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4 open source alternatives to Microsoft Access

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OSS

When small businesses, community organizations, and similar-sized groups realize they need software to manage their data, they think first of Microsoft Access. That may be the right choice if you're already paying for a Microsoft Office subscription or don't care that it's proprietary. But it's far from your only option—whether you prefer to use open source alternatives from a philosophical standpoint or you don't have the big budget for a Microsoft Office subscription—there are several open source database applications that are worthy alternatives to proprietary software like Microsoft Access or Apple FileMaker.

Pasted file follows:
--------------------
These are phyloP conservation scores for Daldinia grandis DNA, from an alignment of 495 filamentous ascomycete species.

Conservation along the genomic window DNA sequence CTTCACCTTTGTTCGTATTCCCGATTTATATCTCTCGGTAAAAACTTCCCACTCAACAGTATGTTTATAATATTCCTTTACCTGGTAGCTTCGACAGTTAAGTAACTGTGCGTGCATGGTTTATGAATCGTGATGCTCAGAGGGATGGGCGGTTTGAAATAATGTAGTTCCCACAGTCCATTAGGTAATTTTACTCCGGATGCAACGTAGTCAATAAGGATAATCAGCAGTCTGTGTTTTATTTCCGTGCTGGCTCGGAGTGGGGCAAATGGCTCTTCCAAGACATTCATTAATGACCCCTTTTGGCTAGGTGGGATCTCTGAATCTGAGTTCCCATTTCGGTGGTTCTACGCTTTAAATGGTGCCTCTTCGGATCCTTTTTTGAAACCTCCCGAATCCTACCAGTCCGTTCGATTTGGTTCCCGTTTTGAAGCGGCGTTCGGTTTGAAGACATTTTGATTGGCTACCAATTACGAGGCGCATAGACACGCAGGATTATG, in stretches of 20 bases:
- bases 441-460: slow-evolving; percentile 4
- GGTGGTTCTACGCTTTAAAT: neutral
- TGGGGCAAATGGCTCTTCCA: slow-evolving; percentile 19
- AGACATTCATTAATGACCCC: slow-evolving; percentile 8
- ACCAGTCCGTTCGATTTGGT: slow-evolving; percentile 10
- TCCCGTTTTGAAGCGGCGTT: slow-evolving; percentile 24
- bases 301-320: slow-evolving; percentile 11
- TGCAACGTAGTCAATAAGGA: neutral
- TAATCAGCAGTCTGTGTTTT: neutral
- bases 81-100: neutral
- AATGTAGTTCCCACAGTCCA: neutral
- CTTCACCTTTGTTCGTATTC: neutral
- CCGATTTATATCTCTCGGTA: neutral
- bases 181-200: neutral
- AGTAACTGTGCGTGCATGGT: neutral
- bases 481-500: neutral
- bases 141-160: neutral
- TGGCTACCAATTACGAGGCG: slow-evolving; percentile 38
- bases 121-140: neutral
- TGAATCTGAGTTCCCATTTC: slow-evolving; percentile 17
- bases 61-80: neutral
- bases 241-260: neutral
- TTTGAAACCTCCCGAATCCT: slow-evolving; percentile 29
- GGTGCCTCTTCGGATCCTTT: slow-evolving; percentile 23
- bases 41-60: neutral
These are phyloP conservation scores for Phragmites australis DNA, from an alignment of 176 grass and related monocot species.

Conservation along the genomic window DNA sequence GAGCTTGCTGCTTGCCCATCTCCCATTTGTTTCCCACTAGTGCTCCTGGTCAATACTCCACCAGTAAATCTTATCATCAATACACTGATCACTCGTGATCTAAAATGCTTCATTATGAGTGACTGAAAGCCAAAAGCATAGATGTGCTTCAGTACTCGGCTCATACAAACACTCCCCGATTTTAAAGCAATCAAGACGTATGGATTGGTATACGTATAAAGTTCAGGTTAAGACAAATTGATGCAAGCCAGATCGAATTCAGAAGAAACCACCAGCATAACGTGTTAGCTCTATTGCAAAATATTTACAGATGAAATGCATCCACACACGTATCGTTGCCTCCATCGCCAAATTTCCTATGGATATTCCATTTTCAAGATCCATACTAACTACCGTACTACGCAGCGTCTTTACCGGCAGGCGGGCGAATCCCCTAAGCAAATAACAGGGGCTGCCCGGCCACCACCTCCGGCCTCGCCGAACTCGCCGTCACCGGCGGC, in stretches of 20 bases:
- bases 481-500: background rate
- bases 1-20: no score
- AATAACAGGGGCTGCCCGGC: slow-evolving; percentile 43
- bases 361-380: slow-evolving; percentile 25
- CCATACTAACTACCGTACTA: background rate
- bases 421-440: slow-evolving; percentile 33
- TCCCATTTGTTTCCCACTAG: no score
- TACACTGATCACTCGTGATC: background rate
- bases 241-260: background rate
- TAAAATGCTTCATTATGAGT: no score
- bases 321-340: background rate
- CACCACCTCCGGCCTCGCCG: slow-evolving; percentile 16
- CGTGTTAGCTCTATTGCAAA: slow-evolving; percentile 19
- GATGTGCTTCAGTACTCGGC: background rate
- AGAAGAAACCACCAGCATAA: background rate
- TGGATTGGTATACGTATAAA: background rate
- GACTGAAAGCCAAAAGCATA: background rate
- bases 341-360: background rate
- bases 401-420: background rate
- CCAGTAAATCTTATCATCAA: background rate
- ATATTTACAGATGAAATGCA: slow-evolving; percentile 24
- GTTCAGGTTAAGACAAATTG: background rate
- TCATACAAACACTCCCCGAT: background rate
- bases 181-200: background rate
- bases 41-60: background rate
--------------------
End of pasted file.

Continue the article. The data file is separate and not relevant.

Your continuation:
If that sounds like you, here are four open source database tools for your consideration.

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Red Hat News

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Red Hat

Ubuntu 18.10 Set For Release Today With Some Nice Improvements

Filed under
Ubuntu

It's Cosmic Cuttlefish day! Assuming no last minute delays, Ubuntu 18.10 and its downstream flavors will be out today with their newest six-month non-LTS releases to be supported through July of 2019.

With Ubuntu 18.10 on the desktop the most user-facing change is the revised default theme for the GNOME Shell experience. The theme formerly known as "Communitheme" and now known as "Yaru" turned out fairly nice for Ubuntu 18.10 as the default appearance. While on the topic of GNOME Shell, Ubuntu 18.10 is defaulting to the X.Org Server based session like Ubuntu 18.04 LTS and they are not yet back to riding the Wayland session -- but it can be easily still toggled at log-in time for those wishing to help vet the GNOME Wayland stack.

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Elementary OS Juno Released! Here’s What’s New

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Linux

Elementary OS team delivers again with a shiny and powerful OS.